January 2, 2013
As they say, if you can’t write a post on the first day of the year, do it on the second. So here goes:
The mercury went on a tailspin from the last week of 2012, and on the 30th, after entertaining guests till the evening, the empty house suddenly felt cold and miserable like a Yorkshire moor. The television did nothing to lift my spirits and i found the kitchen, still swirling with warm flovours of the mutton curry i cooked in the afternoon, inviting.
What now, i asked myself, after switching on the room heater. What would Heathcliff have done were he trapped in a freezing mansion? Pine for Catherine? Nah, a voice told me from within: He would have cranked up the oven and made a pot of Hungarian goulash to keep warm and cheerful!
Now, i did never attempt a goulash before, though i had a nice bowl of it with rice at Taj hotel, Agra. All i could remember was it had a liberal helping of stewed diced carrots and onion rings and that the mutton (they didn’t serve the authentic beef version) was unusually tender.
Determined not to look up the net, i started dicing carrots, onions, tomatoes and garlic pods. There’s a confession for the gastronomic purists: there was no paprika at home, though the mutton chunks were already tender after being marinated in yoghurt for 24 hours.
This, though, was a challenge in itself: the goulash I was to make would take on the flavour of curd; simply put, it could turn into an Indian curry instead of a continental stew. I needed something to neutralize and then overwhelm the curd. What could it be?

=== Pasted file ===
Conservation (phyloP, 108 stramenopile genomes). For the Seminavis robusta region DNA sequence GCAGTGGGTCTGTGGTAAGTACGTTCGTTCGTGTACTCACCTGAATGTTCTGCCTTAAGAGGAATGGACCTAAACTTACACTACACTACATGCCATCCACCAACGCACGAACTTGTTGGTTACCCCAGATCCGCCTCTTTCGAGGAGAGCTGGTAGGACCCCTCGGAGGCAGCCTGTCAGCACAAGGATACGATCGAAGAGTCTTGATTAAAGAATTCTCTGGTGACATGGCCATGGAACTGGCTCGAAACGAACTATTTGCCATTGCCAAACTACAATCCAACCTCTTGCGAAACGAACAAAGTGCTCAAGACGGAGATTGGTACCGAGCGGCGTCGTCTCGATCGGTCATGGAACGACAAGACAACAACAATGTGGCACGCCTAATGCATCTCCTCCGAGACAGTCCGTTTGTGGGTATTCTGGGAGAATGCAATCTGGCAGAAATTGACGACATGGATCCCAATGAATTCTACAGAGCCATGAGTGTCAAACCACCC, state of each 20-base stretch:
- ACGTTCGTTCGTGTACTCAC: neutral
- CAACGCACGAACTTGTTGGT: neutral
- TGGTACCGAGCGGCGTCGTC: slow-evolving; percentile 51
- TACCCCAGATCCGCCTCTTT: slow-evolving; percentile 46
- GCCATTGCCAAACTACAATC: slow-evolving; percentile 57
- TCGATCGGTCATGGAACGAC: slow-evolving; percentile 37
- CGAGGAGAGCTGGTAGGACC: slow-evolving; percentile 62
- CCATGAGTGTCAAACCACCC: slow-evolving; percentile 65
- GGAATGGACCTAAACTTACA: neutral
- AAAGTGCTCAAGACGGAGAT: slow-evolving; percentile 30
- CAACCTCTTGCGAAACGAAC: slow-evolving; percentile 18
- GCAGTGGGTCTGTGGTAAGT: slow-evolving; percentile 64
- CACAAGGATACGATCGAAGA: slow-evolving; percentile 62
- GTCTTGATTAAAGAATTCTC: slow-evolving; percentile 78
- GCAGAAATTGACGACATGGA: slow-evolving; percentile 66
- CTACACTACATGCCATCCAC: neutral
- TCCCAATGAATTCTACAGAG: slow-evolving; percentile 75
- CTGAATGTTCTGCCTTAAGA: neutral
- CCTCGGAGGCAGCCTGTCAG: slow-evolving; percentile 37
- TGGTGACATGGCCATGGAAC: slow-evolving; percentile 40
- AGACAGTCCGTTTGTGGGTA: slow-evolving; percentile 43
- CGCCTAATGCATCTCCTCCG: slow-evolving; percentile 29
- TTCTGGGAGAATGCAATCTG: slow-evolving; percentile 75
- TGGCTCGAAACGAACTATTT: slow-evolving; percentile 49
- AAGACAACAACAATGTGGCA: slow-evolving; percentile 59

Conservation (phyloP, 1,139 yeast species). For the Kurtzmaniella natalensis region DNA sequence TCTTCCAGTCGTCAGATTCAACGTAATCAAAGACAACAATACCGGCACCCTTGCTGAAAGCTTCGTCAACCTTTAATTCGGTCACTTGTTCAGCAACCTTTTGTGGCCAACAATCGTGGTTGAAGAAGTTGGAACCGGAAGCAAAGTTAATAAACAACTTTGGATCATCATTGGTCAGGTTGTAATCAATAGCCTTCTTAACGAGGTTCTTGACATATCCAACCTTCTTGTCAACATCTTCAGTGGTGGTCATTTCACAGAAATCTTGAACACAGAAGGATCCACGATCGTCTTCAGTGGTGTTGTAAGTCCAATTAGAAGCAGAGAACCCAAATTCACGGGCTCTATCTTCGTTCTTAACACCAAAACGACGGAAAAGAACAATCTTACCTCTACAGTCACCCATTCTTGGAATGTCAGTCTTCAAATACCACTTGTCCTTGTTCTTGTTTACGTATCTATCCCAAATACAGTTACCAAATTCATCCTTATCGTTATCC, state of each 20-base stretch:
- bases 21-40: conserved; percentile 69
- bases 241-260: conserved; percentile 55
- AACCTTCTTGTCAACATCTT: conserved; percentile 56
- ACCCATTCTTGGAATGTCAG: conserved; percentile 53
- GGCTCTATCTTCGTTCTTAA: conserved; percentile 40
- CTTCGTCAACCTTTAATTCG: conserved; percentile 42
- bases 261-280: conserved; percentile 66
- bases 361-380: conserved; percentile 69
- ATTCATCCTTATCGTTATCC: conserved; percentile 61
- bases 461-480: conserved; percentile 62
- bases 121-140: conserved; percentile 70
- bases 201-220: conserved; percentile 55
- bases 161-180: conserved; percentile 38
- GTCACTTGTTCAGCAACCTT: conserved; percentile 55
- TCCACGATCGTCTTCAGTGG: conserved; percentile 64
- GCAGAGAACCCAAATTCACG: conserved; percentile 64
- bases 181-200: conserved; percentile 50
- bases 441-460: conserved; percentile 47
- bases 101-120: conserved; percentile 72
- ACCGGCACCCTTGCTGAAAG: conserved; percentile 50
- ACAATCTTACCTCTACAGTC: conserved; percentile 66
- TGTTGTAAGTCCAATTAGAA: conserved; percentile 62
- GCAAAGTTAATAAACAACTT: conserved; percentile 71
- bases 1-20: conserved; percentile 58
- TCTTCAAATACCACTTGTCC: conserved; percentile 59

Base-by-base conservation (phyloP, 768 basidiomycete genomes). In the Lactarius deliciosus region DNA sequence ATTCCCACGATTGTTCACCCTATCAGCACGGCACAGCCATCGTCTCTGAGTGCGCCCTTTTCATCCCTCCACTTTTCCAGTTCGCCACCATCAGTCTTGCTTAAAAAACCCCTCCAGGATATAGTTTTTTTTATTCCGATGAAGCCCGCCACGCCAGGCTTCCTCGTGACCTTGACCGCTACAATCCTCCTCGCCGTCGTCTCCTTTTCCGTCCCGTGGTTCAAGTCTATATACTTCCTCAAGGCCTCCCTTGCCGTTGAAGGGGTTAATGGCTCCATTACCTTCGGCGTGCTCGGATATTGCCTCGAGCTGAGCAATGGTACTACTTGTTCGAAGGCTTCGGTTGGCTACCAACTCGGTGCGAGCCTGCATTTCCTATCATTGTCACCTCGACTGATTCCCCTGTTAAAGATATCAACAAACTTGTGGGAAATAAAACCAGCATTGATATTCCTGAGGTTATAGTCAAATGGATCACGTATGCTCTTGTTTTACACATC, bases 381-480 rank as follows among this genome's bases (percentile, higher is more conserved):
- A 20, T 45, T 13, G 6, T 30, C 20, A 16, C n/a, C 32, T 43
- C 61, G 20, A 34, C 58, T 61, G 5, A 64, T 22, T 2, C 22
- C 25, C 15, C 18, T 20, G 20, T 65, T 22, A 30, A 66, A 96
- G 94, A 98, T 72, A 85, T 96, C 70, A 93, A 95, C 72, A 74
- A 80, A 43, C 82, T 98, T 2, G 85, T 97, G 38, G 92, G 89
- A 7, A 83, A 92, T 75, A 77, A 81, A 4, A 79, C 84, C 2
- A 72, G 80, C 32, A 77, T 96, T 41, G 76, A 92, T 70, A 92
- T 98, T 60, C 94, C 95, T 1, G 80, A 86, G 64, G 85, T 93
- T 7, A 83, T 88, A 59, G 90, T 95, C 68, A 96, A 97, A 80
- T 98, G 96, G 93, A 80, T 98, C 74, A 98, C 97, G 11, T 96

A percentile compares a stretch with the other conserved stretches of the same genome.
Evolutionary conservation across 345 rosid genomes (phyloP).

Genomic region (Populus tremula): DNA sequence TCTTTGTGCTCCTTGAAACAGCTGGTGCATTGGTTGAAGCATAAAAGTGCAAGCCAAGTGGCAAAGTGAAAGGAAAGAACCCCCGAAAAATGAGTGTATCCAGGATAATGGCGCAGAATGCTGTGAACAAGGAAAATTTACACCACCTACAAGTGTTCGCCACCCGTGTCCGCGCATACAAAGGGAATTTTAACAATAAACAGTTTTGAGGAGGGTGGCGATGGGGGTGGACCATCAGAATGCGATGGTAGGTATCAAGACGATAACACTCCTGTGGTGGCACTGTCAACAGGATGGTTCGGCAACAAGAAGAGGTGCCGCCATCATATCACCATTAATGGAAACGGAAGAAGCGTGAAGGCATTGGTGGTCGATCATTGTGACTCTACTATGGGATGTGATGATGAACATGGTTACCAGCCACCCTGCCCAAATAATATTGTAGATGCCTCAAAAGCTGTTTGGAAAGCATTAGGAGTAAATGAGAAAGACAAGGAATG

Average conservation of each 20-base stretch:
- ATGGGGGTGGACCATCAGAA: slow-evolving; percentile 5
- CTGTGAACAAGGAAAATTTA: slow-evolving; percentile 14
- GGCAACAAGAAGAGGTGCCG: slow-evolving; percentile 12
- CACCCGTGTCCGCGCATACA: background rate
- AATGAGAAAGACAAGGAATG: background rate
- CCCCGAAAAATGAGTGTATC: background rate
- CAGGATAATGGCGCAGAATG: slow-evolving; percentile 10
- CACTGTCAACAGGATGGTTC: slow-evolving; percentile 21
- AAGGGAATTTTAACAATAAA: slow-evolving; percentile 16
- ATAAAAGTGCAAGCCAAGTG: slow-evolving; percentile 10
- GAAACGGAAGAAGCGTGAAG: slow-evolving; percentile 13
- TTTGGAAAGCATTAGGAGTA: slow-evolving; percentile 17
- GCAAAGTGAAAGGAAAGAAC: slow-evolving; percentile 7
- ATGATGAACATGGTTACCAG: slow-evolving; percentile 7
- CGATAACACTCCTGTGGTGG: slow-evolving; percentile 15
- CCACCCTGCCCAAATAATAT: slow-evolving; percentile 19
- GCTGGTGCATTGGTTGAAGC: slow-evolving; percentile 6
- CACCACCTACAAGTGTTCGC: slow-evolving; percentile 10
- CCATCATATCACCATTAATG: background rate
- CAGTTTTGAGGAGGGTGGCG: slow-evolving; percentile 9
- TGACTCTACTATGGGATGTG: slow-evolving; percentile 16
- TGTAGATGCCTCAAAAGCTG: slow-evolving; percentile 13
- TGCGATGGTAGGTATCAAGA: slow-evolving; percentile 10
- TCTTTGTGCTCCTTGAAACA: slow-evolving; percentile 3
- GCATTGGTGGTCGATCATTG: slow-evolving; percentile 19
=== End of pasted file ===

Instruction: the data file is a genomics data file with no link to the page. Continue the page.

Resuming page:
The answer lay in the glass in my hand: cabarnet shiraz — Sula’s medium-bodied peppery red wine.
The pan was heated in a jiffy and in went the onion and garlic followed by the tomato. A stir later, i sprinkled a liberal helping of oregano, basil, rosemary, thyme, parsley and pepper to add a Italian twist to was to come. In went the mutton and after five minutes of lightly stir frying it, i poured about six ounces of the wine and an equal quantity of water, just enough to drown the meat. Covering the pan, i let the thing simmer for 45 minutes during which, ahhh, the house started smelling of winey meat and i instantly felt a tad warmer! A couple of chillies slit down the middle and a sprinkling of salt was added and so were another six ounces of wine or so and three cups of water. After an hour of further simmer — yes, you need to be patient because slow cooking takes time — the goulash or whatever you call it, was ready to be had with a baguette.
The next day, i looked up an authentic recipe of Hungarian goulash, though by then it was too late or “too good”, as a dear friend put it after polishing off a bowl of the stew with some fresh sesame bread.
A glance at the recipe (http://homepage.interaccess.com/~june4/goulash.html) of June Meyer whose mother is from Austria-Hungary, makes it clear how much i deviated, unknowingly so, from the authentic dish. But as they say, all’s well that tastes well!